Black Populations

Black and African American are terms used to describe people descended from any of the Black racial groups of Africa.1 On this web page we use the term Black, and the data do not include people of Hispanic ethnicity. In 2018, Black populations composed an estimated 13.4% of the U.S. population.2


 
 

 Suicide Rates for Black Populations, United States 2009-2018 

 

At 7.2 per 100,000, the age-adjusted suicide rate for Black populations in 2018 was approximately half the overall U.S. suicide rate of 14.2 per 100,000.​3

 

 Suicide Rates for Black Populations by Age,  United States 2009-2018 

 

Among Black populations, suicide rates peak during adolescence and young adulthood, then decline. This is a different pattern than is seen in the overall U.S. population, where suicide rates peak in midlife.​3

 

 Suicide Death Rates for Black Populations by Sex, United States 2009-2018 

 

As in the overall U.S. population, the suicide death rate for men is more than three times the rate for women in Black populations. The suicide death rate for the overall U.S. population is approximately double that of Black populations for both males and females.​3

 

 Past-Year Suicidal Thoughts and Behaviors for Adults in Black Populations, United States 2018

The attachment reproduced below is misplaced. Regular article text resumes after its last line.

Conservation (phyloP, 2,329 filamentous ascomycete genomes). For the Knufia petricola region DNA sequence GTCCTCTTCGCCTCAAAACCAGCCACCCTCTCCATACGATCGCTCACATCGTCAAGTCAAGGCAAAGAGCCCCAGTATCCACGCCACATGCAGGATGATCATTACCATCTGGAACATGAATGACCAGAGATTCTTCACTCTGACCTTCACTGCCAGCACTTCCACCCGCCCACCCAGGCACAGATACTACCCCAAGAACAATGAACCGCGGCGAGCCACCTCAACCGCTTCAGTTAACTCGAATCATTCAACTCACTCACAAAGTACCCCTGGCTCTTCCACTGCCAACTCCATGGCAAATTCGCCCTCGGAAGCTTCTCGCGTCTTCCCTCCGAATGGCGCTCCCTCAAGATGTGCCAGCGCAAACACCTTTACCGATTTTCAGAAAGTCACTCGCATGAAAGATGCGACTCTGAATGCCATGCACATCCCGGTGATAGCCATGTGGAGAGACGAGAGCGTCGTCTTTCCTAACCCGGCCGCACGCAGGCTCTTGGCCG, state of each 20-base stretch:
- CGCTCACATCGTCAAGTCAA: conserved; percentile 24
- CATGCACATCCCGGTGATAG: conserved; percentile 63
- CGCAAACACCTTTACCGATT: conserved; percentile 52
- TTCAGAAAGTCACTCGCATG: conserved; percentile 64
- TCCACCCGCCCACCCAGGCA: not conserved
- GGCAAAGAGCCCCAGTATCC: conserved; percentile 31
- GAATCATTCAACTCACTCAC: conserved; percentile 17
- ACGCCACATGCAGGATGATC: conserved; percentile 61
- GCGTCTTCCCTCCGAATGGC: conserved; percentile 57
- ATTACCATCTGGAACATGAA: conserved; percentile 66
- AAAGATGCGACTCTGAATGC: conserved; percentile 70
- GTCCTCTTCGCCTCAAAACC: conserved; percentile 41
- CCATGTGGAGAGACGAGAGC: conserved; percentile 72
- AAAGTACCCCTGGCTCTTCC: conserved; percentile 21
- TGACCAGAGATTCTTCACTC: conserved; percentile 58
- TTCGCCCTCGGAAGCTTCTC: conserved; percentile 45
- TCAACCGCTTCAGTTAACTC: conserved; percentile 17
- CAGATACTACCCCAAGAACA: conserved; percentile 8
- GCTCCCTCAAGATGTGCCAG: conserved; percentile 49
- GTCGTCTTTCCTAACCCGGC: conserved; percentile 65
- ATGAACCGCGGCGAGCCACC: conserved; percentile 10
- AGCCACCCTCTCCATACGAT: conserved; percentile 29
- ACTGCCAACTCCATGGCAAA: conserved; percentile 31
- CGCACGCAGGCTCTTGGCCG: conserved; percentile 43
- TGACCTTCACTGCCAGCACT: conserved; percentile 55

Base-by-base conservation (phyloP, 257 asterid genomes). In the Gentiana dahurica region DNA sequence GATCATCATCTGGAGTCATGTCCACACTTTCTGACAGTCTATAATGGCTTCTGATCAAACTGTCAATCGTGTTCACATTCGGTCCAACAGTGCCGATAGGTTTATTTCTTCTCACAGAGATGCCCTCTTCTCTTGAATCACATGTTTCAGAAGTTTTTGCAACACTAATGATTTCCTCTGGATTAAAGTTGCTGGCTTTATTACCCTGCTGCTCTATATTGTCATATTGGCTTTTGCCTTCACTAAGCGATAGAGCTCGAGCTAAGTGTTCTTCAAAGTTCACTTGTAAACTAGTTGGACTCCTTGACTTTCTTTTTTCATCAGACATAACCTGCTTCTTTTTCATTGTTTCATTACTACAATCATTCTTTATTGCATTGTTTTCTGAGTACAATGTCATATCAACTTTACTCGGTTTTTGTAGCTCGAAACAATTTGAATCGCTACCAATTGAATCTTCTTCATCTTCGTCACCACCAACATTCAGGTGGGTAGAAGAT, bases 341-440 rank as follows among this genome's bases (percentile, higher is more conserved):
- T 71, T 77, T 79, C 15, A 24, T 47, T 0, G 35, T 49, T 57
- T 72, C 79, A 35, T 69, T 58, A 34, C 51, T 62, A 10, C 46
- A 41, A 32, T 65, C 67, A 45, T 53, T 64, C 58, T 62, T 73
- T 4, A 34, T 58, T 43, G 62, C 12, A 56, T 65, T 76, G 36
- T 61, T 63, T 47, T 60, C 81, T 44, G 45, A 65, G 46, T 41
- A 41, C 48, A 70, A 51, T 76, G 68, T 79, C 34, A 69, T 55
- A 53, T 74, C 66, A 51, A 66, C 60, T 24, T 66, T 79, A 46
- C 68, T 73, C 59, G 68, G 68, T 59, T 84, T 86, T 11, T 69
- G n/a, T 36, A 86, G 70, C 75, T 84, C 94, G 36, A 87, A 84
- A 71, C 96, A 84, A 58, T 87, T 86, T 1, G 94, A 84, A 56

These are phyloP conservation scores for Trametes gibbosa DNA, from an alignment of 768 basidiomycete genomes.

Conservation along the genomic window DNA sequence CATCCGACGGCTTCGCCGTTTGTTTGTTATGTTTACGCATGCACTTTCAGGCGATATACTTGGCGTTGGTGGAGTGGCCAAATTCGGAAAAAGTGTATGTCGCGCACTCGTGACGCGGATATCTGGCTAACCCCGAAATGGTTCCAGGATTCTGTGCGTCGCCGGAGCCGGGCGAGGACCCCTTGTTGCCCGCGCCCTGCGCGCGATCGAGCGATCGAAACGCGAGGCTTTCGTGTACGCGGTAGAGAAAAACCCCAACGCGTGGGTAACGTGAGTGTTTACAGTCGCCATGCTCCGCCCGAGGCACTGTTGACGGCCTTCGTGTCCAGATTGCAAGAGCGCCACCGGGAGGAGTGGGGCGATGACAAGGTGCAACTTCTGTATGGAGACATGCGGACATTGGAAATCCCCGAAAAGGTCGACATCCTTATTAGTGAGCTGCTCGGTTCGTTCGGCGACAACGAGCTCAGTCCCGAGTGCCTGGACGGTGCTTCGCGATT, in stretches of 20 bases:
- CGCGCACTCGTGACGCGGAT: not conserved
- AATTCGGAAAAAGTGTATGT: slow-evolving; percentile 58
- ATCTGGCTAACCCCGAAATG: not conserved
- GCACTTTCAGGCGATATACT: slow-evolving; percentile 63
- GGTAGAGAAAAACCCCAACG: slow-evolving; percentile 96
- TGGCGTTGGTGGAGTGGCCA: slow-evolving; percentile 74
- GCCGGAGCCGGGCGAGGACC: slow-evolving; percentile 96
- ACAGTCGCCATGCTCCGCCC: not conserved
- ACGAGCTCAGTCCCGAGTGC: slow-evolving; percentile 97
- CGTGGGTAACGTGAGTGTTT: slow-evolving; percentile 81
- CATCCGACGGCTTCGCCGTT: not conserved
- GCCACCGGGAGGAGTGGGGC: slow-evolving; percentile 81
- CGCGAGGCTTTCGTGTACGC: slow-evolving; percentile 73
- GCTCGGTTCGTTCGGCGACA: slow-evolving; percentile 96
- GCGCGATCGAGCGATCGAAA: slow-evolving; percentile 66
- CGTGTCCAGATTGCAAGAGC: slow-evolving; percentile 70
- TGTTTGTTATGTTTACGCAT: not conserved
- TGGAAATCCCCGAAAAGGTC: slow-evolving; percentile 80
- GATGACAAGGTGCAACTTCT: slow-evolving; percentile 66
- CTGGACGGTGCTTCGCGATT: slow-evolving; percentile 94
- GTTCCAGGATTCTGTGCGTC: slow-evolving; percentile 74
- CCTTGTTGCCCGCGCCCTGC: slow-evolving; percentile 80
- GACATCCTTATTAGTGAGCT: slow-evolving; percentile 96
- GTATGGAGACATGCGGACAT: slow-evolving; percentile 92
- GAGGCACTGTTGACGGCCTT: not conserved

Compared to the overall U.S. population, similar percentages of Black adults reported past-year serious thoughts of suicide, a past-year suicide plan, and a past-year suicide attempt.​4

 

Past-Year Suicidal Thoughts and Behaviors for High School Youth in Black Populations, United States 2017 

 

Among high school youth, a smaller percentage of Black youth report seriously considering attempting suicide or making a suicide plan in the past year than the overall U.S. population. However, a higher percentage of Black youth have attempted suicide in the past year or made a suicide attempt requiring treatment when compared to the overall U.S. population.5

 

References

  1. U.S. Census Bureau. (2018). About Race. Retrieved from https://www.census.gov/topics/population/race/about.html
  2. U.S. Census Bureau. (2018). Quick facts. Retrieved from https://www.census.gov/quickfacts/fact/table/US/RHI225218
  3. Centers for Disease Control and Prevention, National Center for Health Statistics. (2020). 1999-2018 Wide Ranging Online Data for Epidemiological Research (WONDER), Multiple Cause of Death files [Data file]. Retrieved from http://wonder.cdc.gov/ucd-icd10.html
  4. Center for Behavioral Health Statistics and Quality. (2019). 2018 National Survey on Drug Use and Health: Detailed Tables. Substance Abuse and Mental Health Services Administration, Rockville, MD. https://www.samhsa.gov/data/report/2018-nsduh-detailed-tables
  5. Centers for Disease Control and Prevention (CDC), Youth Risk Behavior Surveillance System. (2017). 1991-2017 High School Youth Risk Behavior Survey Data [Data file]. Retrieved from http://nccd.cdc.gov/youthonline/ ​


ThPowerPoint Icon Imagee charts and graphs in this section are also available as a PowerPoint slide set. Feel free to use this slide set to deliver a presentation about the scope of the suicide problem.